Wage, Hour & Overtime Claims
If you need help with Wage & Hour or Overtime issues, contact us online or call us at (412) 338-1195.
The Fair Labor Standards Act requires that “nonexempt” employees be paid time-and-a-half their regular rate for working more than 40 hours a week. Jobs that can be exempt from the overtime requirements include managers who actually perform managerial duties, administrators, learned professionals and similar people. Just because you are paid a salary, does not mean your job is exempt from the requirement that overtime be paid time and a half. Exemptions are fairly technical, and legal advice is important. Do not make your own decision on whether you are covered by an exemption. If you believe your employer has violated the Fair Labor Standards Act, contact a skilled wage & hour and overtime lawyer, at Rothman Gordon.
Is your employer cheating on your hours?
Cheating can happen by requiring you to perform some significant work-or just wait around-before you clock in, or after you clock out. The law permits some-but not all-unpaid “preliminary” and “postliminary” work, so the facts of each situation are very important.
Cheating can happen by giving you so much work to do that you routinely have to work through your unpaid meal breaks, but you are not paid for the time.
Sometimes the company simply clocks everyone out for lunch and clocks them in again a half hour or hour later without taking into account whether the employees were working. Cheating can happen by giving you so much work to do that you routinely have to work through your paid rest breaks. Cheating can happen when managers go into time records and falsify the reported time.
Is your employer cheating on your overtime?
Cheating on classification. Some jobs are exempt from the requirement of paying time-and-a-half for overtime. The tests are technical, and you should discuss your own situation with an attorney who knows this area of the law. Legal advice is important. This firm provides this advice. Many employees are paid a definite amount of money per week, or per pay period, as a salary instead of an hourly wage. Many salaried employees are entitled to overtime.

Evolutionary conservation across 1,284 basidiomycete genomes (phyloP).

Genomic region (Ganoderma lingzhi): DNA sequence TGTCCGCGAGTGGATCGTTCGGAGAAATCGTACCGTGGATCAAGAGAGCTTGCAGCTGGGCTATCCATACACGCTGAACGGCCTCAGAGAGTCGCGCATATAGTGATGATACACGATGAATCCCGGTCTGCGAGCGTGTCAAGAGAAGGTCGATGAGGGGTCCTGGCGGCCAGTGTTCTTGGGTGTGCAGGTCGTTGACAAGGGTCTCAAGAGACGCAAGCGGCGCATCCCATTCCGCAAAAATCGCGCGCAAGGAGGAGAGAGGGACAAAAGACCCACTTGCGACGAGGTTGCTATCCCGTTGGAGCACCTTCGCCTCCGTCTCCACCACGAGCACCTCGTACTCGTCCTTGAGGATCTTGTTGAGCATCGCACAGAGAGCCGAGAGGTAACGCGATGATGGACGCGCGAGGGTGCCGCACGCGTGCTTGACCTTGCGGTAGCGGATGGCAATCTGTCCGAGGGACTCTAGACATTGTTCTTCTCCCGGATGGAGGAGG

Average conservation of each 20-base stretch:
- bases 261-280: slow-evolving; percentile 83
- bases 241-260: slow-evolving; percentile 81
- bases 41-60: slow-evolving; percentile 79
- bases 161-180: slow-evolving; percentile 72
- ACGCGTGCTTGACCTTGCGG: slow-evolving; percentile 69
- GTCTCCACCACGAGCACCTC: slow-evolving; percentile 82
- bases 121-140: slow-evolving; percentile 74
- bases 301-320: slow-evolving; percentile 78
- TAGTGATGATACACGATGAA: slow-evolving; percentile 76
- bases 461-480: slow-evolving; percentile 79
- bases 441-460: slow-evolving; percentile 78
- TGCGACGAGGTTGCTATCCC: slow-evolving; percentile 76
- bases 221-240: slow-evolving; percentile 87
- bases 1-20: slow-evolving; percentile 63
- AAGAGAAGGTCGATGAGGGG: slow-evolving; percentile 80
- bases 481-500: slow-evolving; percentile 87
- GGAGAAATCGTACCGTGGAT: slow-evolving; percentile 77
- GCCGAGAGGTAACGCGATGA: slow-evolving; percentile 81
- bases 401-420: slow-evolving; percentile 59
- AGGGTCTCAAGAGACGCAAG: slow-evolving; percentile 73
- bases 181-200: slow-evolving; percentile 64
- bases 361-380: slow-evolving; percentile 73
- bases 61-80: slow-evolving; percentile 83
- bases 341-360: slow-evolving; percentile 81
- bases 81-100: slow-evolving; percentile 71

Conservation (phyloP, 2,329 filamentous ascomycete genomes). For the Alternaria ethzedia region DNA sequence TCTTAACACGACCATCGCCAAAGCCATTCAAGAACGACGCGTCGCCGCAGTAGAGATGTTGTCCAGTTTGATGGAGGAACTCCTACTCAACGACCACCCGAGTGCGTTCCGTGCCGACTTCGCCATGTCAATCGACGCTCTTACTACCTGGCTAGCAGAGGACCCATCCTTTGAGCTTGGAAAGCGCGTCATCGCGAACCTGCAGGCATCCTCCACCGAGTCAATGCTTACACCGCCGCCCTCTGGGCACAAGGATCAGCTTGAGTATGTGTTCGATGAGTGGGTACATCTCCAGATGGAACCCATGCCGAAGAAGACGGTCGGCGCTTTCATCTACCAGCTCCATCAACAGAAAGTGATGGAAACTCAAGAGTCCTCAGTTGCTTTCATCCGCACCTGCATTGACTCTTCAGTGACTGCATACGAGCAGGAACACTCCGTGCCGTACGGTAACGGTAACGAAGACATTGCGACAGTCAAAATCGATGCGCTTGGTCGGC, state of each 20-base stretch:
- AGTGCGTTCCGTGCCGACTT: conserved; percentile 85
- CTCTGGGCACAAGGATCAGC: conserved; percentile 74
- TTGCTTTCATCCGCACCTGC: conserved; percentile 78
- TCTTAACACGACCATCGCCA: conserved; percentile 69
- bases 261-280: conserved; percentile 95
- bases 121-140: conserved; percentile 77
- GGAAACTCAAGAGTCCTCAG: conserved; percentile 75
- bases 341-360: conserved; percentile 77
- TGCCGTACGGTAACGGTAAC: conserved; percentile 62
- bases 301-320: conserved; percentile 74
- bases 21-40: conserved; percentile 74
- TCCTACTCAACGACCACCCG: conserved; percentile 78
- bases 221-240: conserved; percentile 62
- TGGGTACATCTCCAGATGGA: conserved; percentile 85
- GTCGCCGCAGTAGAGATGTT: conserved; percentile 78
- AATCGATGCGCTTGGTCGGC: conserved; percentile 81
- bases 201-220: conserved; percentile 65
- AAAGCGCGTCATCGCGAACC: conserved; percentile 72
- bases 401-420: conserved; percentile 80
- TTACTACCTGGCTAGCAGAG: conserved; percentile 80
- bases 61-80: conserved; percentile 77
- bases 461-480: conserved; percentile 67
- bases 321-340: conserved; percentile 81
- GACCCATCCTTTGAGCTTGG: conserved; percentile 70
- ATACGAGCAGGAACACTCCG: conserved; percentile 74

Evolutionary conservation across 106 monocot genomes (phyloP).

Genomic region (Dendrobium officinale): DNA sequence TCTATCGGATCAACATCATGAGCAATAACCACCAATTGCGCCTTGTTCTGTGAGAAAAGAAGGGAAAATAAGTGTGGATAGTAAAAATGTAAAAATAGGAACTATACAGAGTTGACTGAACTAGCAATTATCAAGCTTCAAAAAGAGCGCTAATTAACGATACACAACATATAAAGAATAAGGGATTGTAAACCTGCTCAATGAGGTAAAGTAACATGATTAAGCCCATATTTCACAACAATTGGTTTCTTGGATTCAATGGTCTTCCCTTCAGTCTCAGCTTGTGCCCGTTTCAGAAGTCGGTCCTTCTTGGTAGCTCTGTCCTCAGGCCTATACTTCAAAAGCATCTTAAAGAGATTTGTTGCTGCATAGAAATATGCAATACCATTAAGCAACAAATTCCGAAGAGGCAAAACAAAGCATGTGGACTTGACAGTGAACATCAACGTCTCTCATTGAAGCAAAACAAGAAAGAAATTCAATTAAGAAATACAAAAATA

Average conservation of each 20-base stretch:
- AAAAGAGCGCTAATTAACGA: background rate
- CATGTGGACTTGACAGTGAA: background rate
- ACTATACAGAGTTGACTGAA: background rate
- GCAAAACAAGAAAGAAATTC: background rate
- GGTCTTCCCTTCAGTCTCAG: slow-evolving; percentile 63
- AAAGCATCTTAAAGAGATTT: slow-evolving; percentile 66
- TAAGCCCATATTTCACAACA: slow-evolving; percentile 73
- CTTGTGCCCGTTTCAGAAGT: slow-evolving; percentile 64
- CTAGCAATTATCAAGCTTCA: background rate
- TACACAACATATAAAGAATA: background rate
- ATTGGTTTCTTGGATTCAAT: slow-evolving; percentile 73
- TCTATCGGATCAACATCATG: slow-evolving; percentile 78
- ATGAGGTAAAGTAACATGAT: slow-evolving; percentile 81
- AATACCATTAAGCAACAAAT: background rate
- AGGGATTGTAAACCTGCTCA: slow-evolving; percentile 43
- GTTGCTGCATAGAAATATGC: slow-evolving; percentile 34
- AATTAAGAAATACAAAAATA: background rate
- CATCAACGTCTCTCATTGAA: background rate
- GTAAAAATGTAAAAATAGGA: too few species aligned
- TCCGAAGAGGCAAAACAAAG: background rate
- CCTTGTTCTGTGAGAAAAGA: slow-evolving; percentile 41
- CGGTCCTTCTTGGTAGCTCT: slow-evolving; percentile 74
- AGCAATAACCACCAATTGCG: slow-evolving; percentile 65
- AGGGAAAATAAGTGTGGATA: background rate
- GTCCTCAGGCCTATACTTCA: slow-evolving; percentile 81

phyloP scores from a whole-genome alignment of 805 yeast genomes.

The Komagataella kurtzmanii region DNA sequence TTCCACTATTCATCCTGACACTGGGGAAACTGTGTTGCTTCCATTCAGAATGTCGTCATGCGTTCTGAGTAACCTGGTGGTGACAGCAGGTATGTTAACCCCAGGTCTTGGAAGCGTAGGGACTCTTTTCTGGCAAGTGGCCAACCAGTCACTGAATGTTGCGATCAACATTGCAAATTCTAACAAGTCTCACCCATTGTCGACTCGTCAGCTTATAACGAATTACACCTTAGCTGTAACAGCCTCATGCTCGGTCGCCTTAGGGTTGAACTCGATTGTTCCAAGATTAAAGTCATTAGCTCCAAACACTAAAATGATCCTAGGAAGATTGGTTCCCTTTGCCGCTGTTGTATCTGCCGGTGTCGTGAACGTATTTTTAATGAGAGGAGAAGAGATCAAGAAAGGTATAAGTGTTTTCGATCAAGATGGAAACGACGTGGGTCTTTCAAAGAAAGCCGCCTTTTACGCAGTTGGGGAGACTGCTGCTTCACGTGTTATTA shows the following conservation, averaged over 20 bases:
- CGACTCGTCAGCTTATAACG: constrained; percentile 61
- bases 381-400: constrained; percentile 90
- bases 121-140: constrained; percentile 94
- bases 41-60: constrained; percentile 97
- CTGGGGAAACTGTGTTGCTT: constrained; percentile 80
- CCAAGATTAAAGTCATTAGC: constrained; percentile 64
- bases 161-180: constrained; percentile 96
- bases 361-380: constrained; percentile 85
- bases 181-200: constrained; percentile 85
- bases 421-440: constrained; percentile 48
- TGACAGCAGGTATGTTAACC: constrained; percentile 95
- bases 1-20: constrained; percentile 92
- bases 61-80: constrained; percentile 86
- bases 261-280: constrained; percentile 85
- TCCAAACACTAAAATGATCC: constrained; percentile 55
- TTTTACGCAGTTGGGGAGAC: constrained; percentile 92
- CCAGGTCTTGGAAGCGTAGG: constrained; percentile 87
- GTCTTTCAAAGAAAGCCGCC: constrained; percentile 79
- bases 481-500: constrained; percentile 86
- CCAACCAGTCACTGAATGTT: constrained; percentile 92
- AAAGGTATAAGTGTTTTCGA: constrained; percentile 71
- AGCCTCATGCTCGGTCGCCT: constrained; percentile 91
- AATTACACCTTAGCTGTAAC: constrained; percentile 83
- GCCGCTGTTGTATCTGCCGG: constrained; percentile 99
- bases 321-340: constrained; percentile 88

Many salaried jobs are exempt from overtime pay requirements only if the employer passes what is called the salary basis test, but the employer has to pay overtime if the job fails the salary basis test and is therefore nonexempt. There are several parts to this test. Just being paid a salary is not enough.
If an employer docks the pay of an employee for an absence of part of a day, or requires an employee to use vacation time for an absence of part of a day, it must pay overtime. Employers can save a lot of money by misclassifying nonexempt employees who are entitled to time-and-a-half for overtime as exempt employees who do not have to be paid anything more for overtime, working them long hours and telling them they are not entitled to overtime. Each such employer will continue to get away with it until an employee decides not to put up with it any more, and takes action. Cheating also occurs when an employer shifts overtime hours in a two-week pay period to the week in which the employee worked less than 40 hours. This kind of case can often be resolved quickly.
Is Your Employer Cheating On Your Benefits?
Cheating on benefits can be covered by the Employee Retirement and Income Security Act (ERISA). ERISA rights can be quite valuable, and should never be ignored. One form of cheating on benefits involves the failure to make required contributions to a retirement or other benefit plan. An employer who is supposed to contribute a certain percentage of payroll to an ERISA plan violates ERISA as well as the wage and hour laws if it cheats on employee compensation. Another form of cheating on benefits involves the failure to pay required benefits.
Our attorneys are highly knowledgeable about wages, hours and overtime law as outlined in FLSA and applicable case law. We use our knowledge to help employees achieve workplace fairness. Contact us online or call (412) 338-1195.
The Fair Labor Standards Act (FLSA) sets the minimum wage, guarantees payment of time and a half for overtime work, and restricts the number of hours of work per day for minors. It applies to private employers for workers eligible for overtime and federal, state, and local governments employing individuals who engage in interstate commerce, produce goods for interstate commerce, or work on goods/materials that have been moved in, or produced for, interstate commerce. The U.S. Department of Labor updated its overtime regulations, effective December 1, 2016.
The Pennsylvania Wage Payment and Collection Law provides a framework for employees to enforce employers’ obligation to pay wages when due.
If you have questions regarding compliance with the law, you may consult the U.S. Department of Labor’s FAQs, the Pennsylvania Department of Labor and Industry’s FAQs, or one of our attorneys.